In other embodiments, vehicle propulsion system 100 may be configured as a series type vehicle propulsion system, whereby the engine does not directly propel the drive wheels. Rather, engine 110 may be operated to power motor 120, which may in turn propel the vehicle via drive wheel 130 as indicated by arrow 122. For example, during select operating conditions, engine 110 may drive generator 160 as indicated by arrow 116, which may in turn supply electrical energy to one or more of motor 120 as indicated by arrow 114 or energy storage device 150 as indicated by arrow 162. As another example, engine 110 may be operated to drive motor 120 which may in turn provide a generator function to convert the engine output to electrical energy, where the electrical energy may be stored at energy storage device 150 for later use by the motor.
Fuel system 140 may include one or more fuel storage tanks 144 for storing fuel on-board the vehicle. For example, fuel tank 144 may store one or more liquid fuels, including but not limited to: gasoline, diesel, and alcohol fuels. In some examples, the fuel may be stored on-board the vehicle as a blend of two or more different fuels. For example, fuel tank 144 may be configured to store a blend of gasoline and ethanol (e.g., E10, E85, etc.) or a blend of gasoline and methanol (e.g., M10, M85, etc.), whereby these fuels or fuel blends may be delivered to engine 110 as indicated by arrow 142. Still other suitable fuels or fuel blends may be supplied to engine 110, where they may be combusted at the engine to produce an engine output. The engine output may be utilized to propel the vehicle as indicated by arrow 112 or to recharge energy storage device 150 via motor 120 or generator 160.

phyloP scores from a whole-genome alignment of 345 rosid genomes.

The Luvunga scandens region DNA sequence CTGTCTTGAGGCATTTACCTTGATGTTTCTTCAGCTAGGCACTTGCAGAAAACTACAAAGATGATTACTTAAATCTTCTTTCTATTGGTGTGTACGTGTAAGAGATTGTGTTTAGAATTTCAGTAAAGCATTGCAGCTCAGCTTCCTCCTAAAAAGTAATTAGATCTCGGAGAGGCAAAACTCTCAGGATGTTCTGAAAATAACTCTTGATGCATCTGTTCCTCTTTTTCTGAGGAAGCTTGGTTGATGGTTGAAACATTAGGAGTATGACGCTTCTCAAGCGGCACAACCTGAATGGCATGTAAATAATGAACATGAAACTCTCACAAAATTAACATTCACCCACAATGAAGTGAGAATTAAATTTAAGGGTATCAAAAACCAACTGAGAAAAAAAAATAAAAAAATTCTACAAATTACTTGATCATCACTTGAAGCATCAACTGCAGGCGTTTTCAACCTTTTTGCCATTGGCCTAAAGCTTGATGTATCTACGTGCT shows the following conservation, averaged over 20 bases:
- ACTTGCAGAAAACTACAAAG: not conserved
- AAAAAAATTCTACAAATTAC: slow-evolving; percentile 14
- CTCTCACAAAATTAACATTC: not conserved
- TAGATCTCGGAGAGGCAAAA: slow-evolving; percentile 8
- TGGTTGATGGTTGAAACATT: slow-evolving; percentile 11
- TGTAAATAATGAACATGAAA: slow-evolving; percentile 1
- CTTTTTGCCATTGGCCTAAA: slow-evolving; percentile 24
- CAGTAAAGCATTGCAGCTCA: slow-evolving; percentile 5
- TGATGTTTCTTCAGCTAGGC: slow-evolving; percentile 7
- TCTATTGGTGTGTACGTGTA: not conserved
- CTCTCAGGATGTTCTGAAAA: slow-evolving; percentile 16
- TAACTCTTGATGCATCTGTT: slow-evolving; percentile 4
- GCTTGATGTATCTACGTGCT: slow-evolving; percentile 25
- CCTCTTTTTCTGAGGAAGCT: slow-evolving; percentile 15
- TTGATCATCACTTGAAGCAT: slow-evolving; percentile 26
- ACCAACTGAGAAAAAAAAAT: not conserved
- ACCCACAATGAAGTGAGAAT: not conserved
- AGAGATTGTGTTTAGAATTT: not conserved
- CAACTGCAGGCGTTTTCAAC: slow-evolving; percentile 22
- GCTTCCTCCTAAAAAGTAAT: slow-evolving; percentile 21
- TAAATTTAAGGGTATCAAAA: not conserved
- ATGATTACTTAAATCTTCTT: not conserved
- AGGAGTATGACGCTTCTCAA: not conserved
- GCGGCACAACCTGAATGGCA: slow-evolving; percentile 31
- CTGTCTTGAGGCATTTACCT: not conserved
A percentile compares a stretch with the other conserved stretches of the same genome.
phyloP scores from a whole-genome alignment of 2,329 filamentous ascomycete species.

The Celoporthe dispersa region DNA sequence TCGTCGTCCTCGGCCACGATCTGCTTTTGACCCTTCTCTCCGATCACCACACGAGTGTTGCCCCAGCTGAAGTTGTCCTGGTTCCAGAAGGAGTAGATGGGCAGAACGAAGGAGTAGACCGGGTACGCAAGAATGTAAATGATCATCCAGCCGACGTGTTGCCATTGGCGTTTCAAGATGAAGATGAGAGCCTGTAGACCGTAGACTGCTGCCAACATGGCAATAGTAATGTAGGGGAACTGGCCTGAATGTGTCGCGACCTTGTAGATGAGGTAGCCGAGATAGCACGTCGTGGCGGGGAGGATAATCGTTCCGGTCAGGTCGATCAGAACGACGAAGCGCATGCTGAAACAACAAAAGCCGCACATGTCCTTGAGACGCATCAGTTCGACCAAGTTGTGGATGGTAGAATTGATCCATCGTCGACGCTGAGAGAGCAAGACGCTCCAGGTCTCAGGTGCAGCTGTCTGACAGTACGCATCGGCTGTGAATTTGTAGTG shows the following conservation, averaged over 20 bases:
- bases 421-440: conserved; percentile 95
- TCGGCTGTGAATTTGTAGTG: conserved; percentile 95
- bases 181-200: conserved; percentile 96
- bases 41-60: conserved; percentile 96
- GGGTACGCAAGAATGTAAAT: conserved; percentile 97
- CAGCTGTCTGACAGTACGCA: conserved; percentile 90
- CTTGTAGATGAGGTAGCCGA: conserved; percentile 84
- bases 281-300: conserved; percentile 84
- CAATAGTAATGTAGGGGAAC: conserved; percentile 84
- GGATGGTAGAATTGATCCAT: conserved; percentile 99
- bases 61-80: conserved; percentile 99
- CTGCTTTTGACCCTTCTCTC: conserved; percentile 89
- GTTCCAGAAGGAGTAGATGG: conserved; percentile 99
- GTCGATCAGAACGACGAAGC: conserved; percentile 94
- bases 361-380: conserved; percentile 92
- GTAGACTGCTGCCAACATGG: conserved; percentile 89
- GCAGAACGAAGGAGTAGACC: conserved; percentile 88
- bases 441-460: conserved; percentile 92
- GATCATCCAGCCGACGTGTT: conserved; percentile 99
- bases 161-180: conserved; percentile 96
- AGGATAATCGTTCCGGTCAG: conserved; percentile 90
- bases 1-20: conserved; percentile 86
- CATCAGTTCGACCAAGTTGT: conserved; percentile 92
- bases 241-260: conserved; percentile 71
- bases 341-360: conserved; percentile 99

In some embodiments, energy storage device 150 may be configured to store electrical energy that may be supplied to other electrical loads residing on-board the vehicle (other than the motor), including cabin heating and air conditioning, engine starting, headlights, cabin audio and video systems, etc. As a non-limiting example, energy storage device 150 may include one or more batteries and/or capacitors.